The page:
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Key storage providers | Microsoft Docs
rick-anderson
Key storage providers
encryption, ASP.NET Core,
riande
wpickett
1/14/2017
article
423e0a79-2f34-44c4-aaf3-146a53c39251
aspnet
aspnet-core
security/data-protection/implementation/key-storage-providers

Key storage providers

By default the data protection system employs a heuristic to determine where cryptographic key material should be persisted. The developer can override the heuristic and manually specify the location.

[!NOTE] If you specify an explicit key persistence location, the data protection system will deregister the default key encryption at rest mechanism that the heuristic provided, so keys will no longer be encrypted at rest. It is recommended that you additionally specify an explicit key encryption mechanism for production applications.

The data protection system ships with several in-box key storage providers.

File system

We anticipate that many apps will use a file system-based key repository. To configure this, call the PersistKeysToFileSystem configuration routine as shown below. Provide a DirectoryInfo pointing to the repository where keys should be stored.

sc.AddDataProtection()
       // persist keys to a specific directory
       .PersistKeysToFileSystem(new DirectoryInfo(@"c:\temp-keys\"));

The DirectoryInfo can point to a directory on the local machine, or it can point to a folder on a network share. If pointing to a directory on the local machine (and the scenario is that only applications on the local machine will need to use this repository), consider using Windows DPAPI to encrypt the keys at rest. Otherwise consider using an X.509 certificate to encrypt keys at rest.

Azure and Redis

The Microsoft.AspNetCore.DataProtection.AzureStorage and Microsoft.AspNetCore.DataProtection.Redis packages allow storing your data protection keys in Azure Storage or a Redis cache. Keys can be shared across several instances of a web app. Your ASP.NET Core app can share authentication cookies or CSRF protection across multiple servers. To configure on Azure, call one of the PersistKeysToAzureBlobStorage overloads as shown below.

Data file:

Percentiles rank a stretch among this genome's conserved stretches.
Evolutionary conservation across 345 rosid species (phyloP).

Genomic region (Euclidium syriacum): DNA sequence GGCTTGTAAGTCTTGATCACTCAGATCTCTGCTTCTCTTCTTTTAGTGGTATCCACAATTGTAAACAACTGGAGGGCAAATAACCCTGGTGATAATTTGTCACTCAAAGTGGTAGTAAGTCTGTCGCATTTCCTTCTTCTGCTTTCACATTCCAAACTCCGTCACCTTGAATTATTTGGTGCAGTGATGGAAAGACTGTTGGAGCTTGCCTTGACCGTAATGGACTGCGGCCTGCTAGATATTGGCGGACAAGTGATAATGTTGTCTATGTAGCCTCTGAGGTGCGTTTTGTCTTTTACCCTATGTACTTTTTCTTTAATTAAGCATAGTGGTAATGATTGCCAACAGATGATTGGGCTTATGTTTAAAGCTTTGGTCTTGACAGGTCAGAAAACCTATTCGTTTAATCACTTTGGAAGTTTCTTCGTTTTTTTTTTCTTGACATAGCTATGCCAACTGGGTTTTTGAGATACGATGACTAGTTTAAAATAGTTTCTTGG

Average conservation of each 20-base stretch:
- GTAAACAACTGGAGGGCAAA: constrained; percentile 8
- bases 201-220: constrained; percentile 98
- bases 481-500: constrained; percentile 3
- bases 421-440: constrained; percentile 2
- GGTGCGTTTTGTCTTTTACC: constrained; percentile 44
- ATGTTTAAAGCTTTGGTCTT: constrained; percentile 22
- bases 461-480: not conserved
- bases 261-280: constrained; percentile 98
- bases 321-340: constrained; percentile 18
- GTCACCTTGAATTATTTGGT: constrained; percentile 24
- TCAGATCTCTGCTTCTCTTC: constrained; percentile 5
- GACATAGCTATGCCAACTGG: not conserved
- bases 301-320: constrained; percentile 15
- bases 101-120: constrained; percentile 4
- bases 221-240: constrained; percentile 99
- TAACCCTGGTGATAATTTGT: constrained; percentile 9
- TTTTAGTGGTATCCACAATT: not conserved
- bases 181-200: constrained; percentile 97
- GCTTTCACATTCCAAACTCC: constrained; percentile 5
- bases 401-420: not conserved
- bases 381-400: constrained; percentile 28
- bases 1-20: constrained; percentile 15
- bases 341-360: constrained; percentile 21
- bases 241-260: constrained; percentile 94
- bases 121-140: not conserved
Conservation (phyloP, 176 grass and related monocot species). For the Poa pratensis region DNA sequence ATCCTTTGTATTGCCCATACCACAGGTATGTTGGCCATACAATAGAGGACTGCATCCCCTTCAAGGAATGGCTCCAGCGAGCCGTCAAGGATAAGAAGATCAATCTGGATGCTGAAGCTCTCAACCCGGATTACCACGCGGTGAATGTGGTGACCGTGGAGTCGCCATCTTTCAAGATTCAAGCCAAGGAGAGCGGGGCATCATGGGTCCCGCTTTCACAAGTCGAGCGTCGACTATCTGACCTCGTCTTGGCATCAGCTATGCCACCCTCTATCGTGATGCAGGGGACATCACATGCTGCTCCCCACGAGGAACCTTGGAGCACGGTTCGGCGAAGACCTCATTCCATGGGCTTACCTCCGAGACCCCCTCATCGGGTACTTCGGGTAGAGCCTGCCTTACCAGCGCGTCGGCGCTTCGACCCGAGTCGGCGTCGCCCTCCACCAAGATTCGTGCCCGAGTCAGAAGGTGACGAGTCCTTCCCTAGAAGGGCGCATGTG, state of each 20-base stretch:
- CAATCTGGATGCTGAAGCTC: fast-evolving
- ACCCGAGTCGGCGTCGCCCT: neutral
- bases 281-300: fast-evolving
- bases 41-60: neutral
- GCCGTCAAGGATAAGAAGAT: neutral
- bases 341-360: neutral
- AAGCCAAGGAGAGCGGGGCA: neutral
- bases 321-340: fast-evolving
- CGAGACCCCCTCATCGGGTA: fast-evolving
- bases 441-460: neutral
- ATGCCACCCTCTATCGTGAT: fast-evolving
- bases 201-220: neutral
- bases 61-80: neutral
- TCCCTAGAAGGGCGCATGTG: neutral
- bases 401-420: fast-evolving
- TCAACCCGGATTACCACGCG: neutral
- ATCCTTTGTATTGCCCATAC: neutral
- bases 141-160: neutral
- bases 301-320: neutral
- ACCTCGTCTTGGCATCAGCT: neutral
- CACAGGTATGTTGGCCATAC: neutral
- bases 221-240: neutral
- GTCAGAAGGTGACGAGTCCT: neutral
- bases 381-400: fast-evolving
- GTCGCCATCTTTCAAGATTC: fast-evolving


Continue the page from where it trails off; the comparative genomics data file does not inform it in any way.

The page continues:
public void ConfigureServices(IServiceCollection services)
{
    services.AddDataProtection()
        .PersistKeysToAzureBlobStorage(new Uri("<blob URI including SAS token>"));

    services.AddMvc();
}

See also the Azure test code.

To configure on Redis, call one of the PersistKeysToRedis overloads as shown below.

public void ConfigureServices(IServiceCollection services)
{
    // Connect to Redis database.
    var redis = ConnectionMultiplexer.Connect("<URI>");
    services.AddDataProtection()
        .PersistKeysToRedis(redis, "DataProtection-Keys");

    services.AddMvc();
}

See the following for more information:

Registry

Sometimes the app might not have write access to the file system. Consider a scenario where an app is running as a virtual service account (such as w3wp.exe's app pool identity). In these cases, the administrator may have provisioned a registry key that is appropriate ACLed for the service account identity. Call the PersistKeysToRegistry configuration routine as shown below. Provide a RegistryKey pointing to the location where cryptographic keys/values should be stored.

   sc.AddDataProtection()
       // persist keys to a specific location in the system registry
       .PersistKeysToRegistry(Registry.CurrentUser.OpenSubKey(@"SOFTWARE\Sample\keys"));

If you use the system registry as a persistence mechanism, consider using Windows DPAPI to encrypt the keys at rest.

Custom key repository

If the in-box mechanisms are not appropriate, the developer can specify their own key persistence mechanism by providing a custom IXmlRepository.